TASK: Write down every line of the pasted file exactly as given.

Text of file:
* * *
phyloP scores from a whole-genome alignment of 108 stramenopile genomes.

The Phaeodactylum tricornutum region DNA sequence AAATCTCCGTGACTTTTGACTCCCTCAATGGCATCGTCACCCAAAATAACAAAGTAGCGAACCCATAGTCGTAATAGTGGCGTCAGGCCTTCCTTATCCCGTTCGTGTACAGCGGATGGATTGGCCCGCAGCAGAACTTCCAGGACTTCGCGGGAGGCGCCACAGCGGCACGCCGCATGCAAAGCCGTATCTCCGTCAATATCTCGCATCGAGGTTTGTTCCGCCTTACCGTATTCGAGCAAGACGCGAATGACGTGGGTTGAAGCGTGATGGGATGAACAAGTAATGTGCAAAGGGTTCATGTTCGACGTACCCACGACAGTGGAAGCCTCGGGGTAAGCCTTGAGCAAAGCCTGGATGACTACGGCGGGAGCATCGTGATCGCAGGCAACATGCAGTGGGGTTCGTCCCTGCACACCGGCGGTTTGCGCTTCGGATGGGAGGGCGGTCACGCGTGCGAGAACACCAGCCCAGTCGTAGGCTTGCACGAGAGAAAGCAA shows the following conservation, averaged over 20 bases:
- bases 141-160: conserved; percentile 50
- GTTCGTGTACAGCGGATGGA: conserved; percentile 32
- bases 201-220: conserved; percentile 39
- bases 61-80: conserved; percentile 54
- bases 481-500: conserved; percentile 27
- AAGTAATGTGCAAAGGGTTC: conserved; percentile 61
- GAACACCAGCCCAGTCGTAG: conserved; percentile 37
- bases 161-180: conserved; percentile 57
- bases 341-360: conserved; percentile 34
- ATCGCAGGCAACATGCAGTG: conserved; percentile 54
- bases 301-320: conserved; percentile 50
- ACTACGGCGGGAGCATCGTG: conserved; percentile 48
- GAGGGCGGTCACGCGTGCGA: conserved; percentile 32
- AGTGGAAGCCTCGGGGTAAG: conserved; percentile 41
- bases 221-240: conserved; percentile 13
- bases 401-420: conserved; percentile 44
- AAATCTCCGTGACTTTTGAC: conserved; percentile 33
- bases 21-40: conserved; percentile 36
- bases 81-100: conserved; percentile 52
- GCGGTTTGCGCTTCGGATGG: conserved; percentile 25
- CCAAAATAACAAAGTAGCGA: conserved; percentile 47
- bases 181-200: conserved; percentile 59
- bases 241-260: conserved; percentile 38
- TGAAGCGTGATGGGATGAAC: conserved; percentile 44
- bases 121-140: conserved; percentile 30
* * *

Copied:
phyloP scores from a whole-genome alignment of 108 stramenopile genomes.

The Phaeodactylum tricornutum region DNA sequence AAATCTCCGTGACTTTTGACTCCCTCAATGGCATCGTCACCCAAAATAACAAAGTAGCGAACCCATAGTCGTAATAGTGGCGTCAGGCCTTCCTTATCCCGTTCGTGTACAGCGGATGGATTGGCCCGCAGCAGAACTTCCAGGACTTCGCGGGAGGCGCCACAGCGGCACGCCGCATGCAAAGCCGTATCTCCGTCAATATCTCGCATCGAGGTTTGTTCCGCCTTACCGTATTCGAGCAAGACGCGAATGACGTGGGTTGAAGCGTGATGGGATGAACAAGTAATGTGCAAAGGGTTCATGTTCGACGTACCCACGACAGTGGAAGCCTCGGGGTAAGCCTTGAGCAAAGCCTGGATGACTACGGCGGGAGCATCGTGATCGCAGGCAACATGCAGTGGGGTTCGTCCCTGCACACCGGCGGTTTGCGCTTCGGATGGGAGGGCGGTCACGCGTGCGAGAACACCAGCCCAGTCGTAGGCTTGCACGAGAGAAAGCAA shows the following conservation, averaged over 20 bases:
- bases 141-160: conserved; percentile 50
- GTTCGTGTACAGCGGATGGA: conserved; percentile 32
- bases 201-220: conserved; percentile 39
- bases 61-80: conserved; percentile 54
- bases 481-500: conserved; percentile 27
- AAGTAATGTGCAAAGGGTTC: conserved; percentile 61
- GAACACCAGCCCAGTCGTAG: conserved; percentile 37
- bases 161-180: conserved; percentile 57
- bases 341-360: conserved; percentile 34
- ATCGCAGGCAACATGCAGTG: conserved; percentile 54
- bases 301-320: conserved; percentile 50
- ACTACGGCGGGAGCATCGTG: conserved; percentile 48
- GAGGGCGGTCACGCGTGCGA: conserved; percentile 32
- AGTGGAAGCCTCGGGGTAAG: conserved; percentile 41
- bases 221-240: conserved; percentile 13
- bases 401-420: conserved; percentile 44
- AAATCTCCGTGACTTTTGAC: conserved; percentile 33
- bases 21-40: conserved; percentile 36
- bases 81-100: conserved; percentile 52
- GCGGTTTGCGCTTCGGATGG: conserved; percentile 25
- CCAAAATAACAAAGTAGCGA: conserved; percentile 47
- bases 181-200: conserved; percentile 59
- bases 241-260: conserved; percentile 38
- TGAAGCGTGATGGGATGAAC: conserved; percentile 44
- bases 121-140: conserved; percentile 30